But if those promises are simple to explain, they’re almost impossible to keep simultaneously. And so the scrutiny of Romney’s tax reform plan has been of an odd sort. Rather than asking what policy choices Romney would make to achieve his goals, the debate has focused on whether, as a question of abstract math, his goals are achievable. (The nonpartisan Tax Policy Center’s analysis suggests they’re not.)
This simulator can’t answer that question. In order to keep the calculations manageable, we’ve had to sacrifice so-called distributional analysis, which estimates how much different income groups will pay. So this won’t tell you whether you’ve raised taxes on the middle class or cut them on the rich, though hopefully the descriptions and numbers we’ve included for each tax policy choice will give you a rough idea.
What the calculator does do is let you try and raise the $480 billion that the Tax Policy Center estimates Romney’s plan will cost in 2015 by doing exactly what Romney says he’s going to do if elected: Capping or ending deductions and closing loopholes. The simulation doesn’t include literally every deduction or exemption in the code. But it includes all of the major ones — including some Romney has taken off the table, like the preferential rate for capital gains income.
It will also let you do what Romney has said he won’t do: Raise taxes. After all, pledges get broken, and if Romney’s plan is going to balance out, he’s going to have to break at least a few of his previous promises. So we’re including a few possible new taxes and tax increases. Some of these are dramatic, like implementing a carbon tax or a European-style value-added tax (VAT). Others are more modest, such as a slight increase in the taxes on alcohol and gas. All the data are courtesy of ITEP, the Congressional Budget Office’s budget options or the Office on Management and Budget’s summary tables.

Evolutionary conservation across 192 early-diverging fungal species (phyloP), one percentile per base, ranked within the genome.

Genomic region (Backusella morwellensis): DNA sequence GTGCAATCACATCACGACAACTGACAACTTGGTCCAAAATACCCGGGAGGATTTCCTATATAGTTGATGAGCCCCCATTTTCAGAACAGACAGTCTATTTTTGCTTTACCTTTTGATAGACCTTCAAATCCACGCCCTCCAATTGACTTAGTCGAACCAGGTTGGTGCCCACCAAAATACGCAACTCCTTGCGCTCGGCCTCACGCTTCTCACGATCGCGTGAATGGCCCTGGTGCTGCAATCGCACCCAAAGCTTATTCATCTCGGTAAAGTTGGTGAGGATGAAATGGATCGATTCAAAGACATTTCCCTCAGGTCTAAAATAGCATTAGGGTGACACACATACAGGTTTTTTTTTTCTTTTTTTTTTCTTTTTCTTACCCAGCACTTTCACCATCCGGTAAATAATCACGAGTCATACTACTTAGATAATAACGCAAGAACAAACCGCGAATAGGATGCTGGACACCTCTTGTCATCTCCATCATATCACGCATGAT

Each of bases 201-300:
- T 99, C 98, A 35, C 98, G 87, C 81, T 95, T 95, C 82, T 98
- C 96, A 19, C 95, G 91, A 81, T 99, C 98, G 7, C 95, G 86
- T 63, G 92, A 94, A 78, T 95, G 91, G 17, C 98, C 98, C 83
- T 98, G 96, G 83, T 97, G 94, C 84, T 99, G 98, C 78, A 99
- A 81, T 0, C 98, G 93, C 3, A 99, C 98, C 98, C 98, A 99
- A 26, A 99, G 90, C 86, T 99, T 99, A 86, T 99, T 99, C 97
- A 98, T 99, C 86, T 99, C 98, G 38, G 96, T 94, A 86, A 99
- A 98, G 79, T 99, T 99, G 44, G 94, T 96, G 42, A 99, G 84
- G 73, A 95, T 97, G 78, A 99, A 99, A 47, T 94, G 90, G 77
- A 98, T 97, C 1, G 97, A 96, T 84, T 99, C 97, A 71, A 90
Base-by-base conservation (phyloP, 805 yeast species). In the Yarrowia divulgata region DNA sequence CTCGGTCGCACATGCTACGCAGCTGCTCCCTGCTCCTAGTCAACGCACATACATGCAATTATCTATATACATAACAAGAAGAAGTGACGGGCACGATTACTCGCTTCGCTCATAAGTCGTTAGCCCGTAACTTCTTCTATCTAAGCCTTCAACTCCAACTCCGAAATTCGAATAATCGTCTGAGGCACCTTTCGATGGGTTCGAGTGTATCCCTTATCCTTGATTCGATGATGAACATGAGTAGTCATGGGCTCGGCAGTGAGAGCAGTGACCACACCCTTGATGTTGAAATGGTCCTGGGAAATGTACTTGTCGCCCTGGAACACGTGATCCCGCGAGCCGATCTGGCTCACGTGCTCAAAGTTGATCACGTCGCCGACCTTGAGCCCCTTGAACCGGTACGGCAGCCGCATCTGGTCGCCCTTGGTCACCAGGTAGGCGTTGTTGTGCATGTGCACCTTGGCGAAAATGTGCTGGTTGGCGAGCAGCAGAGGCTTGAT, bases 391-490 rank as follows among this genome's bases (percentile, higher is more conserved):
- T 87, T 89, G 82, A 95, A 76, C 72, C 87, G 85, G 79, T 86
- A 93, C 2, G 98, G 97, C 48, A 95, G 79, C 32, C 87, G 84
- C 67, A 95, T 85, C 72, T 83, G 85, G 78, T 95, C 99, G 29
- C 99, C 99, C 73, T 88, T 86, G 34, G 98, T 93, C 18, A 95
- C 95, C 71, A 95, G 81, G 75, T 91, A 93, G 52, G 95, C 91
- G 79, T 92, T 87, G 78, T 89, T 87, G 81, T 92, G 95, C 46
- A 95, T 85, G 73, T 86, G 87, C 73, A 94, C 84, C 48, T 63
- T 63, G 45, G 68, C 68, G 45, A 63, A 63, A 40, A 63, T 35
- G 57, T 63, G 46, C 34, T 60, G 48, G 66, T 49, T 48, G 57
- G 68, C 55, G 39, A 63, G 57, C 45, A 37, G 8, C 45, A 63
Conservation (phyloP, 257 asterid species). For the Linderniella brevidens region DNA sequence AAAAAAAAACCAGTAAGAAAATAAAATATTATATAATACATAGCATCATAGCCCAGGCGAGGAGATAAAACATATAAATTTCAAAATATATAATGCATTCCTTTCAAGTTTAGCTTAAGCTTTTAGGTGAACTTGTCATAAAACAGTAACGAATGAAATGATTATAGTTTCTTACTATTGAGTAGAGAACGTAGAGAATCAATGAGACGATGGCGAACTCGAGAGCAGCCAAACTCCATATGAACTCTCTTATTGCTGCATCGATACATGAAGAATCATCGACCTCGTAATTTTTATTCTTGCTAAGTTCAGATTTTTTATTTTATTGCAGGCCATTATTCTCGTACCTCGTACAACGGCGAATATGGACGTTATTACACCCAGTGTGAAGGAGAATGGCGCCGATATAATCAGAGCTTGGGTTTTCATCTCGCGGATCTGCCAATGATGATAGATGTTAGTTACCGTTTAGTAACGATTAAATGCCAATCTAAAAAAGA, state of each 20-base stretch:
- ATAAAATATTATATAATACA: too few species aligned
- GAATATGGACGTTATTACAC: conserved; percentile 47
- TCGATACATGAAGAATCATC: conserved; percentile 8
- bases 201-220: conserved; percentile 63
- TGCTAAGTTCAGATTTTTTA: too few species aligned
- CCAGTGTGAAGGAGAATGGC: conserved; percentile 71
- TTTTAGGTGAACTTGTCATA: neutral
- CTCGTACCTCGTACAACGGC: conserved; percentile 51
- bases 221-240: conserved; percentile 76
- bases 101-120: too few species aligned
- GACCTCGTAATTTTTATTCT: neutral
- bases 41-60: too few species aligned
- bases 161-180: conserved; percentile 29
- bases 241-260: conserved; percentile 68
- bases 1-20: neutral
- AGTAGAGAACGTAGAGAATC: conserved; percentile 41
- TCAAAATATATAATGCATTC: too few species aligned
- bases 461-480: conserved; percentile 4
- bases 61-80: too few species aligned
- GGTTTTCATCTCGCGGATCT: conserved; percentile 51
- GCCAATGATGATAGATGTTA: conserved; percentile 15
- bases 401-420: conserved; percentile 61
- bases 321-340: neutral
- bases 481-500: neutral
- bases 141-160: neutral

Remember that all the policies below serve purposes besides raising revenue. Gas and carbon taxes reduce the threat of global warming, and gas taxes reduce congestion, smog and other irritants as well. Alcohol taxes deter alcoholism and deaths from drunken driving. The charitable deduction is a crucial lifeline for artistic and philanthropic groups such as soup kitchens, regional theaters and churches, and the mortgage-interest deduction is a key subsidy for homeowners. So keep in mind while playing that you’re not just making Romney’s math balance out. You’re making policy. . .
Work the plan!
For new readers: Glorious One-Pot Meals (GOPMs), so named by Elizabeth Yarnell in her cookbook of that title, are cooked in a 2-qt cast-iron dutch oven. I use a 2.25-qt Staub round cocotte, which I think is terrific and clearly much better than the corresponding Le Creuset pot despite Le Creuset’s higher price. For example, the Le Creuset plastic knob can’t take high oven temperatures; the Staub pot has a metal knob with a slightly extended shaft that makes it easy to grasp while wearing oven mitts.
GOPMs are easy to make—you normally can ready the pot in the time it takes the oven to heat—and afterwards there is only one pot to clean. In addition, the meals are healthful: heavy on vegetables, light on fats, and using measured amounts of starches and proteins.
Spray or wipe the interior of the pot with olive oil, layer the ingredients, then cover and cook in a 450ºF oven for 45 minutes. They seem to be always delicious, but of course I layer foods I like, so I have a head start. Yarnell’s recipes tend toward blandness (a sprinkling of crushed red pepper helps), and for some reason she always specifies 4 servings of rice even though the 2-qt pot is intended to make two meals. (1/2 c uncooked rice is two servings; she always uses 1 cup uncooked rice. Go figure.) But after you’ve made one or two GOPMs, you’ll find it easy to create your own recipes: two servings starch, 8 oz protein, and the rest of the pot is filled with vegetables, with the pour-over adding some oil (the vinaigrette in this case). For myself, I often use 1/3 c uncooked rice instead of 1/2 c: slightly less than two servings.
My next GOPM for The Wife, with layers listed from bottom up (that is, in the order in which you add to the pot):
1/2 c converted rice
2 Tbsp sherry vinegar
1 spicy Italian pork sausage, sliced into rounds
2-3 shallots, chopped
8-10 cloves garlic, minced
1 boneless pork chop, cut into chunks
good sprinkling of Penzey’s “Mural of Flavor” seasoning
1-2 handfuls chopped celery
1/2 large red bell pepper, chopped
3 smallish purple carrots, chopped
1 yellow crookneck squash, diced
Chopped red cabbage to fill pot
2 Tbsp vinaigrette (Penzey’s Country French Vinaigrette seasoning mixed with olive oil and sherry vinegar according to the label instructions)
2 Tbsp soy sauce
1 Tbsp Worcestershire sauce
2 Tbsp Amontillado Sherry
1 Tbsp Dijon mustard
UPDATE: Very tasty, as usual. Putting the sausage on the rice worked out well.